Wednesday, November 25, 2009
Over the years I have experimented with many different types of labeling. I started out, as many of us have, by sticking the labels that came with the plant into the ground next to it as I planted. Not only was this ugly, but these labels are cheap and disposable and degrade in the sunlight to the point that within a year they shatter. There is nothing fun about kneeling by a plant and picking up a hundreds tiny bits of shattered white plastic.
So I graduated on to sturdy plastic stakes that I wrote on with a sharpie. Not long after I learned that sharpies wear off within a year and I'm left with a blank label. Great for temporary labeling, but disastrous when trying to remember the name of some rare little something wonderful. Another thing I found really annoying with the white stakes was they looked like little headstones placed throughout the garden.
I finally began to hit on something great while I was visiting the Van Dusen Garden in Vancouver, British Columbia. They had black labels with white lettering. They were very unobtrusive, yet easy to find. I called the garden when I got home and talked to the volunteer who headed up their labeling program and she was very helpful. They bought their stakes from a Canadian company, but I was able to find black stakes through a wholesaler here in the States. The labeling was done with a Brother labeling machine, available at any office supply store. The hardest part was finding the label tape that is black with white lettering. Some office supply stores carry it, but you may have to special order it. It's also more expensive than the white tape.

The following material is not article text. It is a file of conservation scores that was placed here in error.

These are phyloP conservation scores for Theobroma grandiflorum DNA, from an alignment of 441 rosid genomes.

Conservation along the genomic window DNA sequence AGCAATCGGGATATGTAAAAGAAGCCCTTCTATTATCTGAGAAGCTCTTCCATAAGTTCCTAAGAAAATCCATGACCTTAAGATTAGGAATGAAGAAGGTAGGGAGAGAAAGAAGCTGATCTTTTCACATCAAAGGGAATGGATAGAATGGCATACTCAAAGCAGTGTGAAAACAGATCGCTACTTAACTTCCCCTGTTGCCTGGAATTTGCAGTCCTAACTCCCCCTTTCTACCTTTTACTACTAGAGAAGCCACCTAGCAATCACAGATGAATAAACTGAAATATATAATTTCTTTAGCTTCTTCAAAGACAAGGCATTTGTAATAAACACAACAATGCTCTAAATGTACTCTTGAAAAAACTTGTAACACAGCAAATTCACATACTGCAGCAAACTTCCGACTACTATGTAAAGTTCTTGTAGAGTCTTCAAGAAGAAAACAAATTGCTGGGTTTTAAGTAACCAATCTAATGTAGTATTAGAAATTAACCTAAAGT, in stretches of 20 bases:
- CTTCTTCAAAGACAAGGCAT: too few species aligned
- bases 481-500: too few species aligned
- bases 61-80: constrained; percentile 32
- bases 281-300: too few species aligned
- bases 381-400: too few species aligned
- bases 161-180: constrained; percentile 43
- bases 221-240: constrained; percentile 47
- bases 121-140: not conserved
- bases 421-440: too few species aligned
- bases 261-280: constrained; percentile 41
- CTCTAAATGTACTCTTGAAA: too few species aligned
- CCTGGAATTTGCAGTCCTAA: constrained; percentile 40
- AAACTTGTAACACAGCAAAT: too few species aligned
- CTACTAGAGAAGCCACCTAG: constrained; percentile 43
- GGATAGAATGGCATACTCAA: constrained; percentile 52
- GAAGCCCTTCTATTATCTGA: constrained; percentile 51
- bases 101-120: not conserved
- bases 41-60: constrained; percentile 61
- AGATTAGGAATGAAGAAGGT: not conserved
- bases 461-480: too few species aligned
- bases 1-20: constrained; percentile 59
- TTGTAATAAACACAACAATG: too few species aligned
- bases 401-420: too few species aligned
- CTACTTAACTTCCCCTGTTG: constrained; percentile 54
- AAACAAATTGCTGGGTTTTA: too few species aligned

I was told by the lady at Van Dusen that these labels would last for at least 3 years, but I have most of my original labels that I made 9 years ago, still intact and looking good. If the label is getting direct sun, the stake will fade to a charcoal grey color after 5 years or so, but it still is very unobtrusive.
This is an interesting way to label shrubs or trees. The label is just for the purpose of identification by the gardener. It isn't easy to read from the path. But if that's all you need. it works great. The wire slides as the shrub or tree grows, limiting the possibility of girdling.
One last tip - If I have a perennial that I think I may remember, but I'm not sure, I usually bury the label that came with it alongside it as I plant. The label will usually stay intact without the sunlight on it and if I forget what it is, I can find out again when I dig it up to divide it.
Posted by Moonstone Gardens at 9:17 AM